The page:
Without a doubt, direct mail gets into your customers’ hands—literally. Its tangible nature is one of its strongest selling points, along with its incredible ability to target recipients with utmost detail. It’s this versatility and results-driven focus that makes it so attractive to businesses, no matter their product or service. When proposing a direct mail campaign, it’s important to consider the medium itself. There’s a vast distinction between physical and virtual media, and understandably, consumers respond to each medium differently.
Recently, the Royal Mail commissioned a research agency to discover how consumers respond to marketing messages, and which is the most effective communication. Working with scientists from the Centre of Experimental Psychology at Bangor University, research participants were connected to medical-grade scanners and shown the same material twice—once using projection to reproduce the online experience, and once printed on cards to produce the physical experience. Brain activity was measured across the different areas of the brain to see how it processed the differing marketing messages. The results turned out to be surprisingly simple:
This indicates that tangible materials are more likely to become embedded in memory, and because they also generate more emotion they’re more likely to provoke positive brand associations. Think of it as your opportunity to convey your brand personality at the most intimate level. When you strike such a close tie with your audience, it makes it easier for you to adjust your perception in their minds, and to establish a conversation between your customer and prospect.
This is reflected in Millward Brown’s 2002 white paper of brand personality and how best to align your messaging to your market’s cultural values. Every culture takes certain values into consideration when evaluating a brand. According to Geert Hofstede, the forefather of research on the subject, it comes down to five contributing factors: power distance, individualism, masculinity, uncertain avoidance, and long-term orientation.
- Power Distance: The degree to which members of a society accept and expect that power is distributed unequally. Runs from high (difference accepted) to low.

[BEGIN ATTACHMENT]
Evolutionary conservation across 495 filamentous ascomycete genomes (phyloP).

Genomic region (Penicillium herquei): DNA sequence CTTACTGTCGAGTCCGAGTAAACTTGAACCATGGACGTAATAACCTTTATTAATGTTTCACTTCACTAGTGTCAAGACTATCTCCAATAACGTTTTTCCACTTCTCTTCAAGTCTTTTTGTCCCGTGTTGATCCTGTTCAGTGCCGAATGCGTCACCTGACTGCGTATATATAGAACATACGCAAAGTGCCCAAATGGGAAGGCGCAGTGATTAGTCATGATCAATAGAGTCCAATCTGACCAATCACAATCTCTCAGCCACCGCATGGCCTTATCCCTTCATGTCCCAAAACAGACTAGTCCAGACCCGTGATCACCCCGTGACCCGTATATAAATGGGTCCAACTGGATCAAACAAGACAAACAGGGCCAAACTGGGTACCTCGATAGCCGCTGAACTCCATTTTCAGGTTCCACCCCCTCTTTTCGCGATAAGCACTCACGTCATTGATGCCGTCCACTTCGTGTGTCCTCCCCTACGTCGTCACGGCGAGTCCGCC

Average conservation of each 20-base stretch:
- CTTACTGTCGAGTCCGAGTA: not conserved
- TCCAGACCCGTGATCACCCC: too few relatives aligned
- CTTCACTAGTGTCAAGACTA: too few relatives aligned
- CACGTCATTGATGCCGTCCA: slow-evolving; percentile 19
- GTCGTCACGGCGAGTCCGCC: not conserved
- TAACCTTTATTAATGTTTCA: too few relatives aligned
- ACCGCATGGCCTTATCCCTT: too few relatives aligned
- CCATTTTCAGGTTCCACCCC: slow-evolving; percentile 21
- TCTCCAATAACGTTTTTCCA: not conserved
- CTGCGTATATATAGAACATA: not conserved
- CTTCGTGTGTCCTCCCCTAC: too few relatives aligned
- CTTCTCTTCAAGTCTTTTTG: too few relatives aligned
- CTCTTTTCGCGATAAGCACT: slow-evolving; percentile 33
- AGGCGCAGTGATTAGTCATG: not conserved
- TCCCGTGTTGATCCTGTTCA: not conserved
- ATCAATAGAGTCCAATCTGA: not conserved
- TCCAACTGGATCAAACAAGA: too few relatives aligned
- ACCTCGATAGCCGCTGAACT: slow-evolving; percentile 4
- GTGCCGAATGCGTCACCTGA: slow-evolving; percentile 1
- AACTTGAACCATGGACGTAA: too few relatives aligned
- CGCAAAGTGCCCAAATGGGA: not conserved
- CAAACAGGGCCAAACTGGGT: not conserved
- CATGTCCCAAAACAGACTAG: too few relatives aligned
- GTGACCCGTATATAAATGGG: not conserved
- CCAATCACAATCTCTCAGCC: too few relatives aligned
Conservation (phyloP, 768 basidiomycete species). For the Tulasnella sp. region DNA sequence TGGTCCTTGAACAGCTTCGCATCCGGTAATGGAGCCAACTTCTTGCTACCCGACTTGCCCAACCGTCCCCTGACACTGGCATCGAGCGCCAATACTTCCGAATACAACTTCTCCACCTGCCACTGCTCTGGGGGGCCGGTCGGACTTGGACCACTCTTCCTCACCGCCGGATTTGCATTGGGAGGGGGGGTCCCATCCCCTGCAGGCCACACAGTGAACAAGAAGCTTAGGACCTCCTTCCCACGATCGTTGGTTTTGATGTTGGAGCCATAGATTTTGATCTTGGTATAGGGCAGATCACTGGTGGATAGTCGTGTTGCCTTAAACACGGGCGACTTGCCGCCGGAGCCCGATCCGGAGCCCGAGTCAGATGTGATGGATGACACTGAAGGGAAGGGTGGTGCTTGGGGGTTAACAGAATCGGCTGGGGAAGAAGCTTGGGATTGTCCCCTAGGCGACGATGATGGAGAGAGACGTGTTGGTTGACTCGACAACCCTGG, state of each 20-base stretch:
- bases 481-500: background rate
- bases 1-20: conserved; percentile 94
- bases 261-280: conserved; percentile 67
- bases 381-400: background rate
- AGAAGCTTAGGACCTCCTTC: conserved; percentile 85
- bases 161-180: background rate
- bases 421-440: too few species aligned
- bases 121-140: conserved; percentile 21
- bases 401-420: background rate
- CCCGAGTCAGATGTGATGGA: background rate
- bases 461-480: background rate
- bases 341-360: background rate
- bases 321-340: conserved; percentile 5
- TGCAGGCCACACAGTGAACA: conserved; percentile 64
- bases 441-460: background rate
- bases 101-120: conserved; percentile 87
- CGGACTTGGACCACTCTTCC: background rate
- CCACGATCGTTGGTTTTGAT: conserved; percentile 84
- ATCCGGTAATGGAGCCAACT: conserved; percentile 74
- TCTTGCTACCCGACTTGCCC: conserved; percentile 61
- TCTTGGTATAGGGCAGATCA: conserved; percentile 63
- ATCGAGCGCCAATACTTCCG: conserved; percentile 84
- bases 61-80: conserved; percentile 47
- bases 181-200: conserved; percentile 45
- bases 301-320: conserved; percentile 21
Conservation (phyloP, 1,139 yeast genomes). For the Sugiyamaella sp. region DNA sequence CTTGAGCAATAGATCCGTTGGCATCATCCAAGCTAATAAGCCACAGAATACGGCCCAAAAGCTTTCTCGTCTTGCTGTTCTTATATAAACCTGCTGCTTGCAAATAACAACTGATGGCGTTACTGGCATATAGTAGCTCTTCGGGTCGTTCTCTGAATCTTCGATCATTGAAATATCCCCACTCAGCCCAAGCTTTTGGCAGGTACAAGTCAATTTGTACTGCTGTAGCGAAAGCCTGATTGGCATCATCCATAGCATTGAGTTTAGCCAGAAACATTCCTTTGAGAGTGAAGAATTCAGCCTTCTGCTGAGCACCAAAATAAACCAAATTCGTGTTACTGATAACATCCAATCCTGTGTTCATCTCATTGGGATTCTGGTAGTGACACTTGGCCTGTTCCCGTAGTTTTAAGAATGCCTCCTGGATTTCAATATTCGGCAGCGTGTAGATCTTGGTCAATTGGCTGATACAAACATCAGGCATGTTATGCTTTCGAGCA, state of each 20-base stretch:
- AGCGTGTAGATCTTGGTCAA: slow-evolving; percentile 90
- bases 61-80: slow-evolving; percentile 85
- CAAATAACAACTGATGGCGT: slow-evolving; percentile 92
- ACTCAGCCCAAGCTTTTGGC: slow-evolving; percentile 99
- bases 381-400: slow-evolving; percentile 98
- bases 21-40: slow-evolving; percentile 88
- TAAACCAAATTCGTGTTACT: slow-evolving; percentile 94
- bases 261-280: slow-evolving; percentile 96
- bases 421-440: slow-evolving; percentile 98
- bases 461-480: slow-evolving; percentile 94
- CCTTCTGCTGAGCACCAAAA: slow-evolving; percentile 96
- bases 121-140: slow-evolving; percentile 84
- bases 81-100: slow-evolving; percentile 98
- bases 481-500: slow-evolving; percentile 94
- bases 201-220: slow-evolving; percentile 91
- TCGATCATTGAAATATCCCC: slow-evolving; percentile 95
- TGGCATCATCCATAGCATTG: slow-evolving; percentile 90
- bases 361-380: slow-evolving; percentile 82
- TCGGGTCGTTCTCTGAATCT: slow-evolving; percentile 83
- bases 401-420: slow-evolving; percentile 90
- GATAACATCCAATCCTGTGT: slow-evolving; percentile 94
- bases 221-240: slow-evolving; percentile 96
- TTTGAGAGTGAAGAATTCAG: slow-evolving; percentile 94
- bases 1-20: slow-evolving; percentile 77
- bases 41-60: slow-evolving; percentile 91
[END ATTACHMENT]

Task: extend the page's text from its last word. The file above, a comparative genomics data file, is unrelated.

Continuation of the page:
- Individualism: The degree to which societies believe people share an obligation for the care of those outside of their immediate families. Runs from high (obligations to close family only) to low.
- Masculinity: The degree to which a society emphasizes the value of achievement, heroism, assertiveness, and material rewards for success. Runs from high (these values are important) to low.
- Uncertainty Avoidance: The degree to which the members of a society feel comfortable with uncertainty and ambiguity. Runs from high (where people need clarity and rules) to low.
- Long-term Orientation: The degree to which a society believes that truth depends on situation, context, and time. Where long-term orientation is high, people adapt traditions and are more likely to save, invest, and persevere.
Source: Millward Brown 2002
Research has shown that in the United Kingdom, emphasis is placed on tolerance, respect for equality (the UK has a low power distance score), and individualism. These attributes influence the brands’ desirability and trustworthiness, which at the end of the day means bottom line. In Britain in particular, consumers identify consistently with strong brands that are ethical, that allow for individuality, and are considered friendly and generous.
Conduct your own research into your customer profile and with your finding, you can anticipate how any given market is likely to respond to certain types of messaging. Learn a little more about them and you can refine that message even further. Remember: Products and services will always dictate the overall message, but customer profiling helps you refine it.
Neuroscience stuff in – https://www.firstmove.co.uk/science-news/
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